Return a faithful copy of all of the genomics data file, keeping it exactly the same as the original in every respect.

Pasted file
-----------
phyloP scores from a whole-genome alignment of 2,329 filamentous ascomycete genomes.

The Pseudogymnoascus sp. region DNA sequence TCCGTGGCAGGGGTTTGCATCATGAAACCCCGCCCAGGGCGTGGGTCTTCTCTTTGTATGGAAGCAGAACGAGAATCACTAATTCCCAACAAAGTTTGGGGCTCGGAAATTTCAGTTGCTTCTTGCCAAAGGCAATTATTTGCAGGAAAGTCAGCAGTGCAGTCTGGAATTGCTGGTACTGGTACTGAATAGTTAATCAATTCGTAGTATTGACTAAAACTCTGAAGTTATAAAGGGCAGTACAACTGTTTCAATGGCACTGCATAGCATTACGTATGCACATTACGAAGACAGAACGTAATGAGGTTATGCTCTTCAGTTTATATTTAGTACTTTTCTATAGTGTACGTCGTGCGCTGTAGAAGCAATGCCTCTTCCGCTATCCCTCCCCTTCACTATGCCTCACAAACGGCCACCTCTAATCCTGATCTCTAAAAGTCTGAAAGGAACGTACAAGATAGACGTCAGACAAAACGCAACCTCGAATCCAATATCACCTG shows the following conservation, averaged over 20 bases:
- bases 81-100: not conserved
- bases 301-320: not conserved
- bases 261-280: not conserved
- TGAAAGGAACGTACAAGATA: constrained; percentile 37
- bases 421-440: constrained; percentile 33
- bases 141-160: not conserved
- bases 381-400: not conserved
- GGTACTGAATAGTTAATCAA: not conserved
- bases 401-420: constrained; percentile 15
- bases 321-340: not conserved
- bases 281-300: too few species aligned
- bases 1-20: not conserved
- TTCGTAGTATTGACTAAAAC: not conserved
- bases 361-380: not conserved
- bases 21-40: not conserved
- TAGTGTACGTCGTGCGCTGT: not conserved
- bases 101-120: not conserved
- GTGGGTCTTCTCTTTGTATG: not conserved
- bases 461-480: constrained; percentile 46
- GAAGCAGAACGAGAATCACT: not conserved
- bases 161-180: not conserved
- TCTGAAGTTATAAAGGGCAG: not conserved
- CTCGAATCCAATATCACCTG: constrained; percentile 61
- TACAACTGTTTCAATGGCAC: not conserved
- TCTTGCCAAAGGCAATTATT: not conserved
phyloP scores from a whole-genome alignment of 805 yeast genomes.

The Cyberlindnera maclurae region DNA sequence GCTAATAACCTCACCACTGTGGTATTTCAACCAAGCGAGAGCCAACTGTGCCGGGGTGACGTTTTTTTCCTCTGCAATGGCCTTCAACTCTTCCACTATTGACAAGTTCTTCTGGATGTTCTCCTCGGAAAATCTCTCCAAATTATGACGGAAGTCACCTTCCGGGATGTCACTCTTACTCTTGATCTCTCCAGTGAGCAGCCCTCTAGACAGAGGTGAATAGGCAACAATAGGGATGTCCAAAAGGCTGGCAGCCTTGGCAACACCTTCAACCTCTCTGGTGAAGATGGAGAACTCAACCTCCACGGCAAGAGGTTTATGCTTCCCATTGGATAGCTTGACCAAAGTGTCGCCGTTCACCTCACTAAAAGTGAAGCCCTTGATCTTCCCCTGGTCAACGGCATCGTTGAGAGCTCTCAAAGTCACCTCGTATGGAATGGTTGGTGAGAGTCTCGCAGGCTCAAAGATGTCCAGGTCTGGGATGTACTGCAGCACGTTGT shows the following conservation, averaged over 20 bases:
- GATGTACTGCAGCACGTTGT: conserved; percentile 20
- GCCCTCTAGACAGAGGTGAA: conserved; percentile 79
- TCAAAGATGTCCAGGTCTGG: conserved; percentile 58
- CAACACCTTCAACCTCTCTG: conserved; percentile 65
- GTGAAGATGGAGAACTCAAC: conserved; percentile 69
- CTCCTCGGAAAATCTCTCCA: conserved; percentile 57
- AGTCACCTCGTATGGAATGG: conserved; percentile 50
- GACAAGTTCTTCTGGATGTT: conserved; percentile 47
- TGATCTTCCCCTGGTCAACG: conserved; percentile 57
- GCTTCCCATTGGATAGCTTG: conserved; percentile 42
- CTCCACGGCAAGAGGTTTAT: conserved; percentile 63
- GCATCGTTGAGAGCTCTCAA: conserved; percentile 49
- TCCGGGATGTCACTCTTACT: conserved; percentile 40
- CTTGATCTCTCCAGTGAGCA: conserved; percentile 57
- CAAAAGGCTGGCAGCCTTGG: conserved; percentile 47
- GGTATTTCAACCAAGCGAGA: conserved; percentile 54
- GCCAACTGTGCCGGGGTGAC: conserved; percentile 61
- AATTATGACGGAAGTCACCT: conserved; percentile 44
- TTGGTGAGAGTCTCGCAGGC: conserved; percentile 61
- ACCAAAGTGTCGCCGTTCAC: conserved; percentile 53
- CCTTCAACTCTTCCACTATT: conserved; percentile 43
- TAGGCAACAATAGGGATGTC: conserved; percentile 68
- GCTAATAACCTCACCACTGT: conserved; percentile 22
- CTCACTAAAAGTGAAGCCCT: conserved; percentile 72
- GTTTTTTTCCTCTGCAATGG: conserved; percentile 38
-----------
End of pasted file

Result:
phyloP scores from a whole-genome alignment of 2,329 filamentous ascomycete genomes.

The Pseudogymnoascus sp. region DNA sequence TCCGTGGCAGGGGTTTGCATCATGAAACCCCGCCCAGGGCGTGGGTCTTCTCTTTGTATGGAAGCAGAACGAGAATCACTAATTCCCAACAAAGTTTGGGGCTCGGAAATTTCAGTTGCTTCTTGCCAAAGGCAATTATTTGCAGGAAAGTCAGCAGTGCAGTCTGGAATTGCTGGTACTGGTACTGAATAGTTAATCAATTCGTAGTATTGACTAAAACTCTGAAGTTATAAAGGGCAGTACAACTGTTTCAATGGCACTGCATAGCATTACGTATGCACATTACGAAGACAGAACGTAATGAGGTTATGCTCTTCAGTTTATATTTAGTACTTTTCTATAGTGTACGTCGTGCGCTGTAGAAGCAATGCCTCTTCCGCTATCCCTCCCCTTCACTATGCCTCACAAACGGCCACCTCTAATCCTGATCTCTAAAAGTCTGAAAGGAACGTACAAGATAGACGTCAGACAAAACGCAACCTCGAATCCAATATCACCTG shows the following conservation, averaged over 20 bases:
- bases 81-100: not conserved
- bases 301-320: not conserved
- bases 261-280: not conserved
- TGAAAGGAACGTACAAGATA: constrained; percentile 37
- bases 421-440: constrained; percentile 33
- bases 141-160: not conserved
- bases 381-400: not conserved
- GGTACTGAATAGTTAATCAA: not conserved
- bases 401-420: constrained; percentile 15
- bases 321-340: not conserved
- bases 281-300: too few species aligned
- bases 1-20: not conserved
- TTCGTAGTATTGACTAAAAC: not conserved
- bases 361-380: not conserved
- bases 21-40: not conserved
- TAGTGTACGTCGTGCGCTGT: not conserved
- bases 101-120: not conserved
- GTGGGTCTTCTCTTTGTATG: not conserved
- bases 461-480: constrained; percentile 46
- GAAGCAGAACGAGAATCACT: not conserved
- bases 161-180: not conserved
- TCTGAAGTTATAAAGGGCAG: not conserved
- CTCGAATCCAATATCACCTG: constrained; percentile 61
- TACAACTGTTTCAATGGCAC: not conserved
- TCTTGCCAAAGGCAATTATT: not conserved
phyloP scores from a whole-genome alignment of 805 yeast genomes.

The Cyberlindnera maclurae region DNA sequence GCTAATAACCTCACCACTGTGGTATTTCAACCAAGCGAGAGCCAACTGTGCCGGGGTGACGTTTTTTTCCTCTGCAATGGCCTTCAACTCTTCCACTATTGACAAGTTCTTCTGGATGTTCTCCTCGGAAAATCTCTCCAAATTATGACGGAAGTCACCTTCCGGGATGTCACTCTTACTCTTGATCTCTCCAGTGAGCAGCCCTCTAGACAGAGGTGAATAGGCAACAATAGGGATGTCCAAAAGGCTGGCAGCCTTGGCAACACCTTCAACCTCTCTGGTGAAGATGGAGAACTCAACCTCCACGGCAAGAGGTTTATGCTTCCCATTGGATAGCTTGACCAAAGTGTCGCCGTTCACCTCACTAAAAGTGAAGCCCTTGATCTTCCCCTGGTCAACGGCATCGTTGAGAGCTCTCAAAGTCACCTCGTATGGAATGGTTGGTGAGAGTCTCGCAGGCTCAAAGATGTCCAGGTCTGGGATGTACTGCAGCACGTTGT shows the following conservation, averaged over 20 bases:
- GATGTACTGCAGCACGTTGT: conserved; percentile 20
- GCCCTCTAGACAGAGGTGAA: conserved; percentile 79
- TCAAAGATGTCCAGGTCTGG: conserved; percentile 58
- CAACACCTTCAACCTCTCTG: conserved; percentile 65
- GTGAAGATGGAGAACTCAAC: conserved; percentile 69
- CTCCTCGGAAAATCTCTCCA: conserved; percentile 57
- AGTCACCTCGTATGGAATGG: conserved; percentile 50
- GACAAGTTCTTCTGGATGTT: conserved; percentile 47
- TGATCTTCCCCTGGTCAACG: conserved; percentile 57
- GCTTCCCATTGGATAGCTTG: conserved; percentile 42
- CTCCACGGCAAGAGGTTTAT: conserved; percentile 63
- GCATCGTTGAGAGCTCTCAA: conserved; percentile 49
- TCCGGGATGTCACTCTTACT: conserved; percentile 40
- CTTGATCTCTCCAGTGAGCA: conserved; percentile 57
- CAAAAGGCTGGCAGCCTTGG: conserved; percentile 47
- GGTATTTCAACCAAGCGAGA: conserved; percentile 54
- GCCAACTGTGCCGGGGTGAC: conserved; percentile 61
- AATTATGACGGAAGTCACCT: conserved; percentile 44
- TTGGTGAGAGTCTCGCAGGC: conserved; percentile 61
- ACCAAAGTGTCGCCGTTCAC: conserved; percentile 53
- CCTTCAACTCTTCCACTATT: conserved; percentile 43
- TAGGCAACAATAGGGATGTC: conserved; percentile 68
- GCTAATAACCTCACCACTGT: conserved; percentile 22
- CTCACTAAAAGTGAAGCCCT: conserved; percentile 72
- GTTTTTTTCCTCTGCAATGG: conserved; percentile 38